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Case for trust ownership reversed in South Carolina court

Disputes over properties held in trust are often complicated and time-consuming, and they can also take a lot of resources and energy away from vital operations. This is why it's important to be very specific about the intentions for any trusts, whether they're designed to benefit someone's heirs or they're being used to hold property and assets for an organization or charity.

A church in South Carolina was recently part of a dispute over who owned and controlled the land on which their place of worship sits. A congregation broke away from its national denomination, which led the head office to claim their property back from that group. The congregation later joined a different denomination and did not stay independent.

The Supreme Court in Columbia claimed in a ruling that the national denomination holds its parishes' properties in trust. However, the head office's claim for compensation was reversed by a later ruling by another judge who ruled that the law provided each individual church with its own property.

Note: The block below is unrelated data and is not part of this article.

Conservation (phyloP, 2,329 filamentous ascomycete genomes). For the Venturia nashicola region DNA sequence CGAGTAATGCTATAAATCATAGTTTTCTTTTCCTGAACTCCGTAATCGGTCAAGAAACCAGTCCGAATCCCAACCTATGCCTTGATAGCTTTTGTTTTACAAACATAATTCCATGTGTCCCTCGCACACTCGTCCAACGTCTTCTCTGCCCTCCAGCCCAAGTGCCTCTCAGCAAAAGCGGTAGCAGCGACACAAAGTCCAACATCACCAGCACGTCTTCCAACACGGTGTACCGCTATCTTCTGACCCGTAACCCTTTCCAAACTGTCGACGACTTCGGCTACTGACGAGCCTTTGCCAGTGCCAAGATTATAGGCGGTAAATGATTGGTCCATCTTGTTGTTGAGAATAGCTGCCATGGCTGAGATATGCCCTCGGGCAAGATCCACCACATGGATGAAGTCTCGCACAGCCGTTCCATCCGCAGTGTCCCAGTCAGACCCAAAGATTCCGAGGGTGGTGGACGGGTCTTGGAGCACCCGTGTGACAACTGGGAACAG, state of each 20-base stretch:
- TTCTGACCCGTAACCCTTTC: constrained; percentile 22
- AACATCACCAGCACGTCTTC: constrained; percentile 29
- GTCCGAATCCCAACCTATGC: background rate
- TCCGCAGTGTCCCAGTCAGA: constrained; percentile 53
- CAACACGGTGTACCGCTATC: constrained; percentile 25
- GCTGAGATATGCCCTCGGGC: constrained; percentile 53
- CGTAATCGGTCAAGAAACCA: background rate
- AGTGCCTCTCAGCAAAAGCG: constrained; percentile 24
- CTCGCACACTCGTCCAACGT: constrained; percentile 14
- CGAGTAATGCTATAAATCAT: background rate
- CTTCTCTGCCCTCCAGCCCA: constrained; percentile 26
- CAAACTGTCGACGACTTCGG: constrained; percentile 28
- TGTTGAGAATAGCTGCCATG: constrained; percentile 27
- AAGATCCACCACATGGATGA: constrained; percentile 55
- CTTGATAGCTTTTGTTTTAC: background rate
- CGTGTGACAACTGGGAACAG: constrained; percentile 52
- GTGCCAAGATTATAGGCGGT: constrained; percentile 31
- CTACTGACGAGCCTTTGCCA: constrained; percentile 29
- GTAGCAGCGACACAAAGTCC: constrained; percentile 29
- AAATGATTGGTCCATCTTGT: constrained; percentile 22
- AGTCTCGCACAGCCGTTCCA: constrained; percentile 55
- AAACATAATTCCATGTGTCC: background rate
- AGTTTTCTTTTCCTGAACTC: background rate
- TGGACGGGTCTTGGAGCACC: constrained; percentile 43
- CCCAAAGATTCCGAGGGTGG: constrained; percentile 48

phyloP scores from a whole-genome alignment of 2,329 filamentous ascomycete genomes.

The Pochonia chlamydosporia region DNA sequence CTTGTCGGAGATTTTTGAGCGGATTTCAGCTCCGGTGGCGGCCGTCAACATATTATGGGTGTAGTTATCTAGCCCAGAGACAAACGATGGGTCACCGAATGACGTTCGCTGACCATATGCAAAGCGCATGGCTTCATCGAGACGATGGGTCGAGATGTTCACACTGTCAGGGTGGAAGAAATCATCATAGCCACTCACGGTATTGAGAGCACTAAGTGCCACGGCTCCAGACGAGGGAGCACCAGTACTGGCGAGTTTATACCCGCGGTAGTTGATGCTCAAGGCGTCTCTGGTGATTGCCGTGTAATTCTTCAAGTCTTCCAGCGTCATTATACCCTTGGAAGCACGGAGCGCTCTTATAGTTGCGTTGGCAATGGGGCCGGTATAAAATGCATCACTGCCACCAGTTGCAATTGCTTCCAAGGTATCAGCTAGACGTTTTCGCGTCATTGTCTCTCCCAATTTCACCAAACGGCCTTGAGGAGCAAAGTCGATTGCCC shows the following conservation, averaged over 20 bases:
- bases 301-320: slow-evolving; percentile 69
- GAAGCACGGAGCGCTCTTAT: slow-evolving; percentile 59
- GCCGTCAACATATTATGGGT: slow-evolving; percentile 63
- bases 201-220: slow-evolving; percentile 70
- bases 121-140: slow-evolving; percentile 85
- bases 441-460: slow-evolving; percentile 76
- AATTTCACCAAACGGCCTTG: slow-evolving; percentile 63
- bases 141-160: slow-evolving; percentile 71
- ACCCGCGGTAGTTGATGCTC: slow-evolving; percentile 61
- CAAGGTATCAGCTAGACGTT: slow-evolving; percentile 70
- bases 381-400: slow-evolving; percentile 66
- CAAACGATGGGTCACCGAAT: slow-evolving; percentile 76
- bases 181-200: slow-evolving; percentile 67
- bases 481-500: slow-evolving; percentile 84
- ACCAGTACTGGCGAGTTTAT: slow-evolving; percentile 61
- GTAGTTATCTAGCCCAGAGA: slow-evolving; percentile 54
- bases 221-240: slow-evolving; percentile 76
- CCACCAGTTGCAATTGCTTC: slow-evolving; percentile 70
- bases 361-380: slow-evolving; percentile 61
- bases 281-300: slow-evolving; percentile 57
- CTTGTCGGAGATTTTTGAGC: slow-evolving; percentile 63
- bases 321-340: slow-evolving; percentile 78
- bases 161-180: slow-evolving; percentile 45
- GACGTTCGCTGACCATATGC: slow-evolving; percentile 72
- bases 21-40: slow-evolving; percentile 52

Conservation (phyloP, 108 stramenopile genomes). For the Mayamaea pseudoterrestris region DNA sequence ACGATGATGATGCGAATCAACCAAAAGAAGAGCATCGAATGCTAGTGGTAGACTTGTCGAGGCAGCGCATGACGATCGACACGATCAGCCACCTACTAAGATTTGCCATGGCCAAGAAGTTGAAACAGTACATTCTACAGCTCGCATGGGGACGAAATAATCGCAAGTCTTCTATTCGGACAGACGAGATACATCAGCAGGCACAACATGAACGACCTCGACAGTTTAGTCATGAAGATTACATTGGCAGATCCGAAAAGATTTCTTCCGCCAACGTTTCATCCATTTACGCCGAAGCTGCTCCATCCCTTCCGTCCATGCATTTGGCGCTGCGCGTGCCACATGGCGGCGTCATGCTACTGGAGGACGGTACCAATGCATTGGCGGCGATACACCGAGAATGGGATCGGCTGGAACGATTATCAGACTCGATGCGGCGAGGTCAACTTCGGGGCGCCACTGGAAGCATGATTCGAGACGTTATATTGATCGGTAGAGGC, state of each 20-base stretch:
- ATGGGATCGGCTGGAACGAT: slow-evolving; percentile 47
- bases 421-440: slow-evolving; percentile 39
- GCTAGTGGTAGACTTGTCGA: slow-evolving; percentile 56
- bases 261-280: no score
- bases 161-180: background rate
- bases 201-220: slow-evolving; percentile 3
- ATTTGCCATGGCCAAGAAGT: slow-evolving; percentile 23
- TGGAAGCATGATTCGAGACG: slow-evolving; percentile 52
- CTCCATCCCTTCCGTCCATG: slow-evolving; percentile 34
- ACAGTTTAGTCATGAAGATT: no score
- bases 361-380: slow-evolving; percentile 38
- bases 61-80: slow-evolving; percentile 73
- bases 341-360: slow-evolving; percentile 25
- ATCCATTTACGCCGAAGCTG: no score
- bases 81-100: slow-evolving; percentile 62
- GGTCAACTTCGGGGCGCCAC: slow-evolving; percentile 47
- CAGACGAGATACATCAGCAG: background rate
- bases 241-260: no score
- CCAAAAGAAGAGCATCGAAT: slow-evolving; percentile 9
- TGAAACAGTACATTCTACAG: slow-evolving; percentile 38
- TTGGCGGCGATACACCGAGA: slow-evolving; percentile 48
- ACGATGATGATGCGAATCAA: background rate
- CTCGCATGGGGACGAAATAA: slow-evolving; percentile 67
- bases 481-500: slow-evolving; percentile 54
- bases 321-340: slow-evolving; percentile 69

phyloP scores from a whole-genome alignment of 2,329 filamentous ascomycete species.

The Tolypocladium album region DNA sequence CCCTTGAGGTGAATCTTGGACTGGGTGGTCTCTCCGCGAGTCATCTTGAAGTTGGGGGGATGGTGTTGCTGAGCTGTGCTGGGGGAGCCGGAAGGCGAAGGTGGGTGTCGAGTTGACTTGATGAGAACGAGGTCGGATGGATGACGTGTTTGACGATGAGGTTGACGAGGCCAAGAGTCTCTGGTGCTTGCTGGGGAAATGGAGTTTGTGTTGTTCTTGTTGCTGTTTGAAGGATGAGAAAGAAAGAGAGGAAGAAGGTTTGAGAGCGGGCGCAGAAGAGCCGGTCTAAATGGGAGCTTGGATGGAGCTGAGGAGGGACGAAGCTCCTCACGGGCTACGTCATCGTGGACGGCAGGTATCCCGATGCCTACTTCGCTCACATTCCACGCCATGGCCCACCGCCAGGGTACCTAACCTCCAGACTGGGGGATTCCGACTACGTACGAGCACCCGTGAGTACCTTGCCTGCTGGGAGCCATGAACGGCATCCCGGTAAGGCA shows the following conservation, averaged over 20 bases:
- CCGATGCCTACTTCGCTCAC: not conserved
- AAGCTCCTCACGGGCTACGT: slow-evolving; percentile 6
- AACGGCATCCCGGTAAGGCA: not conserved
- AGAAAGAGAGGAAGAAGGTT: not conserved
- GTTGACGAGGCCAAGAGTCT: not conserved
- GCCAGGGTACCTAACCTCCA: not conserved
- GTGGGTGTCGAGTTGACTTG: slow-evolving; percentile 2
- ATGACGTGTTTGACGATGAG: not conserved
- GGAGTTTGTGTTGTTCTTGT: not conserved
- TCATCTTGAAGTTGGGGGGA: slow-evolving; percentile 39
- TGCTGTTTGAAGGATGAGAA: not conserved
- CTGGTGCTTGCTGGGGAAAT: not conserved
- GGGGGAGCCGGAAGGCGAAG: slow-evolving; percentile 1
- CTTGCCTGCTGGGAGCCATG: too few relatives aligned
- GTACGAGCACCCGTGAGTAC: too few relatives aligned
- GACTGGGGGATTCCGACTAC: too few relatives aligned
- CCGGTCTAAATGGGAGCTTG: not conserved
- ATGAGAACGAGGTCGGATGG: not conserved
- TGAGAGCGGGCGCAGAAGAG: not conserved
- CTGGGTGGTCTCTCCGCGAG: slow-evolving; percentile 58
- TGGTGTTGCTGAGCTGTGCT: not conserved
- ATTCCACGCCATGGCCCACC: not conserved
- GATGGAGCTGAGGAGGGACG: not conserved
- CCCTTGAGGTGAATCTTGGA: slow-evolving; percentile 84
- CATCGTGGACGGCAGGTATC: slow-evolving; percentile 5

"This is a property matter, and the title holders are the owners of their property as set forth in their deeds. There is no clear, convincing evidence of an expressed or constructive trust applicable to any parish," said the circuit court judge in his ruling.

Trust disputes may be resolved by an attorney. More importantly, they may be prevented in the first place by an attorney. Legal representation while creating a trust can attend to all the details that can resolve questions future generations or beneficiaries may have. If someone wants an effective trust, he or she should not try to do it alone.

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